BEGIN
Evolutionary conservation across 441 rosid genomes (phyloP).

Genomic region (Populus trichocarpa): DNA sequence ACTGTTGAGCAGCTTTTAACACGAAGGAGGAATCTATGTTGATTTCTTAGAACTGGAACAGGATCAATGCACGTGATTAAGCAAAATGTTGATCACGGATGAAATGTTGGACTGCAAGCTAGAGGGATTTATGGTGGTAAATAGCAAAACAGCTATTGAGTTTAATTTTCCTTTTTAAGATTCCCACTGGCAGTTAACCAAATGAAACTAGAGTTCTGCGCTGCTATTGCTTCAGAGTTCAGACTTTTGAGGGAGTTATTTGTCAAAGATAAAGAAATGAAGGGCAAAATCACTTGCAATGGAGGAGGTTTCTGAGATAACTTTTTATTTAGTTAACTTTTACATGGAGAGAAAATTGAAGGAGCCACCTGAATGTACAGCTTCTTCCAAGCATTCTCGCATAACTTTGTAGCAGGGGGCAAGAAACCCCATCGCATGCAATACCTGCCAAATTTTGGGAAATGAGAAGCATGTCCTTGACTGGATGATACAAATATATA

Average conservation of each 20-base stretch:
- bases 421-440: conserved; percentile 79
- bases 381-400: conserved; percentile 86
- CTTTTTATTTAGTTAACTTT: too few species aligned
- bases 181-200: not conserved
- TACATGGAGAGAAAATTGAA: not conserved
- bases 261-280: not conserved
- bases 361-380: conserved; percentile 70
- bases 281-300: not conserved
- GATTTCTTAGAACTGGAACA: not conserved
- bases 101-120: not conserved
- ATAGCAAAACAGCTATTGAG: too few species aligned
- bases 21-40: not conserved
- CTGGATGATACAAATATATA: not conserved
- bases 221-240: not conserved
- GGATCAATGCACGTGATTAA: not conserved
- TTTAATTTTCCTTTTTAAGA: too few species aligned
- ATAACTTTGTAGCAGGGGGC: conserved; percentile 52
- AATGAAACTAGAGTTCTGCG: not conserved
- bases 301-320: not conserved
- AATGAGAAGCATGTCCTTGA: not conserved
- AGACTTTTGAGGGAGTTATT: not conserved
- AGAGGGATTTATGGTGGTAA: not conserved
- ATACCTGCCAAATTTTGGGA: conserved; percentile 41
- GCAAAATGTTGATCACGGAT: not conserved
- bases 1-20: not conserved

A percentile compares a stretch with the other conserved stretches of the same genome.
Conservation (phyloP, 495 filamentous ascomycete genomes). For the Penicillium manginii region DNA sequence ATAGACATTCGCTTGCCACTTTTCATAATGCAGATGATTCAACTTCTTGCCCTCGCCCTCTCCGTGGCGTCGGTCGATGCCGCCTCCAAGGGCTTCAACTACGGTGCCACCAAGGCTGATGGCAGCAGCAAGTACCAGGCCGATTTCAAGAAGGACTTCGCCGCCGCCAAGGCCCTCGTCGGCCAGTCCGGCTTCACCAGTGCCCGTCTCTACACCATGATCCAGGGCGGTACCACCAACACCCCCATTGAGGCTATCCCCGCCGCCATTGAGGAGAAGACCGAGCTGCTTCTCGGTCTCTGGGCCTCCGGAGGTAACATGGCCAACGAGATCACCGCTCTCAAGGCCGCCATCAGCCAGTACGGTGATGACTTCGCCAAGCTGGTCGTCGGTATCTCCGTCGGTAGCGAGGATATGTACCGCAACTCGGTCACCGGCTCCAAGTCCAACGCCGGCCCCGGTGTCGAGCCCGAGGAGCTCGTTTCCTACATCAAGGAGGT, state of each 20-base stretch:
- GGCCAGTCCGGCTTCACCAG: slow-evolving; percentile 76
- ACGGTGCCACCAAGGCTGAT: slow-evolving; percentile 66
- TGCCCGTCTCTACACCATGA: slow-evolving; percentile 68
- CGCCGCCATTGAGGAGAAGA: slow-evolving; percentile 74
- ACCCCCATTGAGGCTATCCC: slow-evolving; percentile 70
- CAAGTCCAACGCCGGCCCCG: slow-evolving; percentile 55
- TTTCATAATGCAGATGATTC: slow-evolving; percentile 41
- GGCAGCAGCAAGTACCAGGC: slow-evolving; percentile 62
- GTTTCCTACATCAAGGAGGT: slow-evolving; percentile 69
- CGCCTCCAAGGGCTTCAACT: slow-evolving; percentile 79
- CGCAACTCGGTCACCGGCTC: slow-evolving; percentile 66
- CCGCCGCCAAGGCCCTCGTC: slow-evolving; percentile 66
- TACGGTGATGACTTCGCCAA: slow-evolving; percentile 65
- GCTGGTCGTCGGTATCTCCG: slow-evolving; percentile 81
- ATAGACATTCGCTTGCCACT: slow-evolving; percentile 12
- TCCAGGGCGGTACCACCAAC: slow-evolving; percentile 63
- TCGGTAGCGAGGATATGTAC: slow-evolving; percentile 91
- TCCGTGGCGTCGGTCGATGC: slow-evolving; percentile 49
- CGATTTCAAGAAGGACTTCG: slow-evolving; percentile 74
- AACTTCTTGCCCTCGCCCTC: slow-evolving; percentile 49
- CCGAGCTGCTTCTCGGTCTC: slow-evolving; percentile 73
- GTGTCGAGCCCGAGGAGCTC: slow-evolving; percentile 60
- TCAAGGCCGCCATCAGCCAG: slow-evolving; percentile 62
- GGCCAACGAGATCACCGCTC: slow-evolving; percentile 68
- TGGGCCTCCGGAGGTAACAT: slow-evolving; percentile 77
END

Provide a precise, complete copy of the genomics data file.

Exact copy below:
Evolutionary conservation across 441 rosid genomes (phyloP).

Genomic region (Populus trichocarpa): DNA sequence ACTGTTGAGCAGCTTTTAACACGAAGGAGGAATCTATGTTGATTTCTTAGAACTGGAACAGGATCAATGCACGTGATTAAGCAAAATGTTGATCACGGATGAAATGTTGGACTGCAAGCTAGAGGGATTTATGGTGGTAAATAGCAAAACAGCTATTGAGTTTAATTTTCCTTTTTAAGATTCCCACTGGCAGTTAACCAAATGAAACTAGAGTTCTGCGCTGCTATTGCTTCAGAGTTCAGACTTTTGAGGGAGTTATTTGTCAAAGATAAAGAAATGAAGGGCAAAATCACTTGCAATGGAGGAGGTTTCTGAGATAACTTTTTATTTAGTTAACTTTTACATGGAGAGAAAATTGAAGGAGCCACCTGAATGTACAGCTTCTTCCAAGCATTCTCGCATAACTTTGTAGCAGGGGGCAAGAAACCCCATCGCATGCAATACCTGCCAAATTTTGGGAAATGAGAAGCATGTCCTTGACTGGATGATACAAATATATA

Average conservation of each 20-base stretch:
- bases 421-440: conserved; percentile 79
- bases 381-400: conserved; percentile 86
- CTTTTTATTTAGTTAACTTT: too few species aligned
- bases 181-200: not conserved
- TACATGGAGAGAAAATTGAA: not conserved
- bases 261-280: not conserved
- bases 361-380: conserved; percentile 70
- bases 281-300: not conserved
- GATTTCTTAGAACTGGAACA: not conserved
- bases 101-120: not conserved
- ATAGCAAAACAGCTATTGAG: too few species aligned
- bases 21-40: not conserved
- CTGGATGATACAAATATATA: not conserved
- bases 221-240: not conserved
- GGATCAATGCACGTGATTAA: not conserved
- TTTAATTTTCCTTTTTAAGA: too few species aligned
- ATAACTTTGTAGCAGGGGGC: conserved; percentile 52
- AATGAAACTAGAGTTCTGCG: not conserved
- bases 301-320: not conserved
- AATGAGAAGCATGTCCTTGA: not conserved
- AGACTTTTGAGGGAGTTATT: not conserved
- AGAGGGATTTATGGTGGTAA: not conserved
- ATACCTGCCAAATTTTGGGA: conserved; percentile 41
- GCAAAATGTTGATCACGGAT: not conserved
- bases 1-20: not conserved

A percentile compares a stretch with the other conserved stretches of the same genome.
Conservation (phyloP, 495 filamentous ascomycete genomes). For the Penicillium manginii region DNA sequence ATAGACATTCGCTTGCCACTTTTCATAATGCAGATGATTCAACTTCTTGCCCTCGCCCTCTCCGTGGCGTCGGTCGATGCCGCCTCCAAGGGCTTCAACTACGGTGCCACCAAGGCTGATGGCAGCAGCAAGTACCAGGCCGATTTCAAGAAGGACTTCGCCGCCGCCAAGGCCCTCGTCGGCCAGTCCGGCTTCACCAGTGCCCGTCTCTACACCATGATCCAGGGCGGTACCACCAACACCCCCATTGAGGCTATCCCCGCCGCCATTGAGGAGAAGACCGAGCTGCTTCTCGGTCTCTGGGCCTCCGGAGGTAACATGGCCAACGAGATCACCGCTCTCAAGGCCGCCATCAGCCAGTACGGTGATGACTTCGCCAAGCTGGTCGTCGGTATCTCCGTCGGTAGCGAGGATATGTACCGCAACTCGGTCACCGGCTCCAAGTCCAACGCCGGCCCCGGTGTCGAGCCCGAGGAGCTCGTTTCCTACATCAAGGAGGT, state of each 20-base stretch:
- GGCCAGTCCGGCTTCACCAG: slow-evolving; percentile 76
- ACGGTGCCACCAAGGCTGAT: slow-evolving; percentile 66
- TGCCCGTCTCTACACCATGA: slow-evolving; percentile 68
- CGCCGCCATTGAGGAGAAGA: slow-evolving; percentile 74
- ACCCCCATTGAGGCTATCCC: slow-evolving; percentile 70
- CAAGTCCAACGCCGGCCCCG: slow-evolving; percentile 55
- TTTCATAATGCAGATGATTC: slow-evolving; percentile 41
- GGCAGCAGCAAGTACCAGGC: slow-evolving; percentile 62
- GTTTCCTACATCAAGGAGGT: slow-evolving; percentile 69
- CGCCTCCAAGGGCTTCAACT: slow-evolving; percentile 79
- CGCAACTCGGTCACCGGCTC: slow-evolving; percentile 66
- CCGCCGCCAAGGCCCTCGTC: slow-evolving; percentile 66
- TACGGTGATGACTTCGCCAA: slow-evolving; percentile 65
- GCTGGTCGTCGGTATCTCCG: slow-evolving; percentile 81
- ATAGACATTCGCTTGCCACT: slow-evolving; percentile 12
- TCCAGGGCGGTACCACCAAC: slow-evolving; percentile 63
- TCGGTAGCGAGGATATGTAC: slow-evolving; percentile 91
- TCCGTGGCGTCGGTCGATGC: slow-evolving; percentile 49
- CGATTTCAAGAAGGACTTCG: slow-evolving; percentile 74
- AACTTCTTGCCCTCGCCCTC: slow-evolving; percentile 49
- CCGAGCTGCTTCTCGGTCTC: slow-evolving; percentile 73
- GTGTCGAGCCCGAGGAGCTC: slow-evolving; percentile 60
- TCAAGGCCGCCATCAGCCAG: slow-evolving; percentile 62
- GGCCAACGAGATCACCGCTC: slow-evolving; percentile 68
- TGGGCCTCCGGAGGTAACAT: slow-evolving; percentile 77